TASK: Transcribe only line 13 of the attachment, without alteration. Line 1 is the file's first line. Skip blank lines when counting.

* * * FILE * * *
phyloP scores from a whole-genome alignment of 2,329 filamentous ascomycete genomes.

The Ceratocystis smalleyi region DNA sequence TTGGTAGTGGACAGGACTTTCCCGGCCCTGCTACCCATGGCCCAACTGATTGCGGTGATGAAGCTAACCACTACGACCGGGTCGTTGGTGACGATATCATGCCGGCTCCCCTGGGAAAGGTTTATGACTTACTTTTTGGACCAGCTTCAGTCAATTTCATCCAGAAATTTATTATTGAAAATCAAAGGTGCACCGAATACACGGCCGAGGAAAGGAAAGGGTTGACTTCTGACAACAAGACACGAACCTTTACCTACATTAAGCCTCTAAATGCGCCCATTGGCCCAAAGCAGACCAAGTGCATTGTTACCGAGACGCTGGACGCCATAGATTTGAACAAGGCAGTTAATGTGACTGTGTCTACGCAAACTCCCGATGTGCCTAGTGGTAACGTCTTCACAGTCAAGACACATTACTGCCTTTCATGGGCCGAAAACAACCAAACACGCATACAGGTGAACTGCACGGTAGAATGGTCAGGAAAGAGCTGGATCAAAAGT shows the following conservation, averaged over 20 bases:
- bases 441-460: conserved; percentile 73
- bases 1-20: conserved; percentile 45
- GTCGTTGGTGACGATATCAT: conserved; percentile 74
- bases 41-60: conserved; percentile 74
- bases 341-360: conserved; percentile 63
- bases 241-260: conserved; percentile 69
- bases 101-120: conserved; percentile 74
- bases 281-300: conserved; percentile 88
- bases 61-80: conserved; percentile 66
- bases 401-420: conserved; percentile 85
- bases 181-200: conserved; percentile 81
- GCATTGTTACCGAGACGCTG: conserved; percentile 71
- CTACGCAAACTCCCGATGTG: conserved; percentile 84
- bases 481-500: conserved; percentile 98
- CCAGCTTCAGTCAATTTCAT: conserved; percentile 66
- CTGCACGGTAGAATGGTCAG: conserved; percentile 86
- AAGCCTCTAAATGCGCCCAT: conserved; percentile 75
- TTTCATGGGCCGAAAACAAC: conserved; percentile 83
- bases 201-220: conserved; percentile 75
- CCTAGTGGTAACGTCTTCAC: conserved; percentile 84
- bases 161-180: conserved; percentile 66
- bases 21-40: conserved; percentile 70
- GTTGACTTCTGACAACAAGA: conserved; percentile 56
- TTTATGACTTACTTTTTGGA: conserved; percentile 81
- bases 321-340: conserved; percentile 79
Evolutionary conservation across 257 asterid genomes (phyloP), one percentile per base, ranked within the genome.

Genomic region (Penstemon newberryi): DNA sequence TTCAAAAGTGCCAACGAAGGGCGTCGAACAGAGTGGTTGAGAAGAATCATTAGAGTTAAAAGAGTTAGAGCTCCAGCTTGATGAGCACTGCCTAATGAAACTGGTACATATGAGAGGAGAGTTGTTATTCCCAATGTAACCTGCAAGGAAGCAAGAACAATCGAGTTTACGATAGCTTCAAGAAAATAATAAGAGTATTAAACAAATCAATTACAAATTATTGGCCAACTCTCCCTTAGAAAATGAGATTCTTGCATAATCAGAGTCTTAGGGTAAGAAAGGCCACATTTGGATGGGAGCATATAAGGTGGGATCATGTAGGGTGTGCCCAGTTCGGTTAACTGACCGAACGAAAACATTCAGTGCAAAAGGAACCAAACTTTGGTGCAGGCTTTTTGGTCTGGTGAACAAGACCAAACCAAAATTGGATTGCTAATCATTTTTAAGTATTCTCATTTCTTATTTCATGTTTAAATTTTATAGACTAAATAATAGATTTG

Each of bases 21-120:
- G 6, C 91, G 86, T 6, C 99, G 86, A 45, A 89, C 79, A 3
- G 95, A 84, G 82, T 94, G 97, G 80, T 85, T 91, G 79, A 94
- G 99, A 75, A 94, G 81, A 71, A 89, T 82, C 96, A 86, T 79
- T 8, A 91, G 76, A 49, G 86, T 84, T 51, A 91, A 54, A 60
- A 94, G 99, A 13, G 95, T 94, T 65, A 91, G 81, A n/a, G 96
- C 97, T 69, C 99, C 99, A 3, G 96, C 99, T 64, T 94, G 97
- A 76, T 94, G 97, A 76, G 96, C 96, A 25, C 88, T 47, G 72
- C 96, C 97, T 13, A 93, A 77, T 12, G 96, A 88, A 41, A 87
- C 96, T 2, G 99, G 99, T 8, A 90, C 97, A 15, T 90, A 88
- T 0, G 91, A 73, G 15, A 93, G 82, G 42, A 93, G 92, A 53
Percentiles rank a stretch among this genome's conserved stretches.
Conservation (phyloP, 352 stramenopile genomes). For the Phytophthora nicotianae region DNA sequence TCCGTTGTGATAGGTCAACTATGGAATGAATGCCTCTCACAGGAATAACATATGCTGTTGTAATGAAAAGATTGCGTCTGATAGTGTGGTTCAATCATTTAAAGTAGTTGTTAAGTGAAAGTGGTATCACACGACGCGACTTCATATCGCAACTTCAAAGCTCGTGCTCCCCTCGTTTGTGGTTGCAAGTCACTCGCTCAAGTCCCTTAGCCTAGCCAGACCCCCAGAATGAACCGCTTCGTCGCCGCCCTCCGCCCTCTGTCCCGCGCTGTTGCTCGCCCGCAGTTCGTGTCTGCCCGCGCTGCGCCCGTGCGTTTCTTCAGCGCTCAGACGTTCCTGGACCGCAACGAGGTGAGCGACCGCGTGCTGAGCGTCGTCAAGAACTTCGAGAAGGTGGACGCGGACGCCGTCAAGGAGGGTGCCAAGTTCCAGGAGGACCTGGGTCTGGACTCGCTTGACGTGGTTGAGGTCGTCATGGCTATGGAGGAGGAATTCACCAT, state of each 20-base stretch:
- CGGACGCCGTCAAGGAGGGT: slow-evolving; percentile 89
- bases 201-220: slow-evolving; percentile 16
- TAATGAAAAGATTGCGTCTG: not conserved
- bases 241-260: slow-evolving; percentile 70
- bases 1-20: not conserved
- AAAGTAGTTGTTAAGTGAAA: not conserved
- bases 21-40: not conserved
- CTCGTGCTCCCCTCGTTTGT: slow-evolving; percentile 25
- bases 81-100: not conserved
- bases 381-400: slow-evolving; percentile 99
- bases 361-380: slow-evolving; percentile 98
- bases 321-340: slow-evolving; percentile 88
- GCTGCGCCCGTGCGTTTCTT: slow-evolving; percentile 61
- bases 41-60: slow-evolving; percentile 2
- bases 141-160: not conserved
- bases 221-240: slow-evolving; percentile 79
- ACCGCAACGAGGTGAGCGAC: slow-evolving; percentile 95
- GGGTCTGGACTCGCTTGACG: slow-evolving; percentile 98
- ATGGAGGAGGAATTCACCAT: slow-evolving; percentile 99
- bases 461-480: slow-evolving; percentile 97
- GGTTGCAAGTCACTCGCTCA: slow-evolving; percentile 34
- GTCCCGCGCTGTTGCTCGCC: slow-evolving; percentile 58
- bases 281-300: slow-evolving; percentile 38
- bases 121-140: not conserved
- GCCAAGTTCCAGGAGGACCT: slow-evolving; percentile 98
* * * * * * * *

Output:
- bases 181-200: conserved; percentile 81